The New York Timeslead story headline on Thursday also let you know that its Editors were not please by Trump’s move. It read “U.S. ExitSeen as a Betrayal of the Kurds, and a Boon for ISIS.” They also editorialized “Trump’s Decision to Withdraw From Syria Is Alarming. Just Ask His Advisers.”
The Washington Post was not far behind. It immediately ran an op-ed by the redoubtable neocon chickenhawk Max Boot, whom Caitlin Johnstone has dubbed The Man Who Has Been Wrong About Everything. The piece was entitled Trump’s surprise Syria pullout is a giant Christmas gift to our enemies making a twofer with an incredible “Fuck the EU” Victoria Nuland’s piece entitled “In a single tweet Trump destroys U.S. policy in the Middle East,” which appeared simultaneously. That anyone would regard Boot and Nuland as objective authorities on the Middle East given their ultimate and prevailing loyalty to Israel has to be wondered at, but then again Fred Hiatt is the editorial/opinion page editor and he is of the same persuasion, both ethnically and philosophically. They are all, of course, devoted Zionists and the big lie about what is going on in the region is apparently always worth repeating. As Joseph Goebbels put it in 1941 “…when one lies, one should lie big, and stick to it…even at the risk of looking ridiculous.”
Comments relating to the articles, op-eds and editorials in the Post and Times bordered on the hysterical, sometimes suggesting that readers actually believe that Trump was following orders from Russian President Vladimir Putin. And what was stirring at Reuters, The Times, and the Post was only the tip of the iceberg. The mainstream television news providers united in condemning the audacity of a president who might actually try to end a war while the only favorable commentary on Trump’s having taken a step that is long overdue came from the alternative media.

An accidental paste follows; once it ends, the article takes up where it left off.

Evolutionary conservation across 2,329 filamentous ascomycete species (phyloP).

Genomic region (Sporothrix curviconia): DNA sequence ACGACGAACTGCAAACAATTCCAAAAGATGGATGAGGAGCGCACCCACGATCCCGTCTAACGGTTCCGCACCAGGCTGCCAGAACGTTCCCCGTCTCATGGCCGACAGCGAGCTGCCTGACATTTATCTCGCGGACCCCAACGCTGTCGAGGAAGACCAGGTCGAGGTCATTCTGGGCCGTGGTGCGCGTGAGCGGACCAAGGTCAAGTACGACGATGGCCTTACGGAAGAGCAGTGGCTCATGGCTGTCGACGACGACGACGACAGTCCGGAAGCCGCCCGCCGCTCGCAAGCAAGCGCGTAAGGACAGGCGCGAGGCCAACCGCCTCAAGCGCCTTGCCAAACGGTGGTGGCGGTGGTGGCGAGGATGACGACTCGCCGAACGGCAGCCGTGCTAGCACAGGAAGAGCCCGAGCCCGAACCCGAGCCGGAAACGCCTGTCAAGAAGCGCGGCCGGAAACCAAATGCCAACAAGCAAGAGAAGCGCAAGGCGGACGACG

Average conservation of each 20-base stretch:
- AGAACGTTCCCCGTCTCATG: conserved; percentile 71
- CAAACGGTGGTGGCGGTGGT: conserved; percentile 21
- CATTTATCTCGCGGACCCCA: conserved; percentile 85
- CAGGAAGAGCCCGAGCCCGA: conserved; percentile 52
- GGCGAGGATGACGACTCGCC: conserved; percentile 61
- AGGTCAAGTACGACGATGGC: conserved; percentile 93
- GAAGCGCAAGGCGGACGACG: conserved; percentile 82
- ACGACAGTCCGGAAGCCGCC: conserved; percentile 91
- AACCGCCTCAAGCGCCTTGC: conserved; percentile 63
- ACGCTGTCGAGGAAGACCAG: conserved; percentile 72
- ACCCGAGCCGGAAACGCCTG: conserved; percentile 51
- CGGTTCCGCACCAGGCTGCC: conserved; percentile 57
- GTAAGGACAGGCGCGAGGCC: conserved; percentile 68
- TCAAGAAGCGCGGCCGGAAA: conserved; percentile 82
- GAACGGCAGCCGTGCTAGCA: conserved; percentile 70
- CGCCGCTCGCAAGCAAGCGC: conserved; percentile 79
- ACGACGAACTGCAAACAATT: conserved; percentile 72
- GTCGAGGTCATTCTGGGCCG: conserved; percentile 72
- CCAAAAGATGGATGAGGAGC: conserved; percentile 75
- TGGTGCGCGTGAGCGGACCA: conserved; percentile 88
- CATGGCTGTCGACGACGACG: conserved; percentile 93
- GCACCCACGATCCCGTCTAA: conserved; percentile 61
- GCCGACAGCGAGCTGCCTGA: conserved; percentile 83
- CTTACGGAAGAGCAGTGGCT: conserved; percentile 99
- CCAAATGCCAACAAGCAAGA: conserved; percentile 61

One might profitably recall how Trump has only been praised as “presidential” by the Establishment twice – when he staged cruise missile attacks on Syria based on faulty intelligence. The Deep State wants blood, make no mistake about it and it is not interested in “retreat.” And Trump will also get almost no support from Congress, with only longtime critics of Syrian policy Senators Rand Paul and Mike Lee as well as Congresswoman Tulsi Gabbard praising the move initially.
The arguments being made to criticize the Trump initiative were essentially cookie cutter neocon soundbites. The Reuters piece in its first few lines of text asserts that the reversal of policy “stunned lawmakers and allies with his order for U.S. troops to leave Syria, a decision that upends American policy in the Middle East. The result, said current and former officials and people briefed on the decision, will empower Russia and Iran and leave unfinished the goal of erasing the risk that Islamic State, or ISIS, which has lost all but a sliver territory, could rebuild.” The article goes on to quote an anonymous Pentagon source who opined that “… Trump’s decision was widely seen in the Pentagon as benefiting Russia as well as Iran, both of which have used their support for the Syrian government to bolster their regional influence. Iran also has improved its ability to ship arms to Lebanese Hezbollah for use against Israel. Asked who gained from the withdrawal, the defense official, who spoke on condition of anonymity, replied: ‘Geopolitically Russia, regionally Iran.’”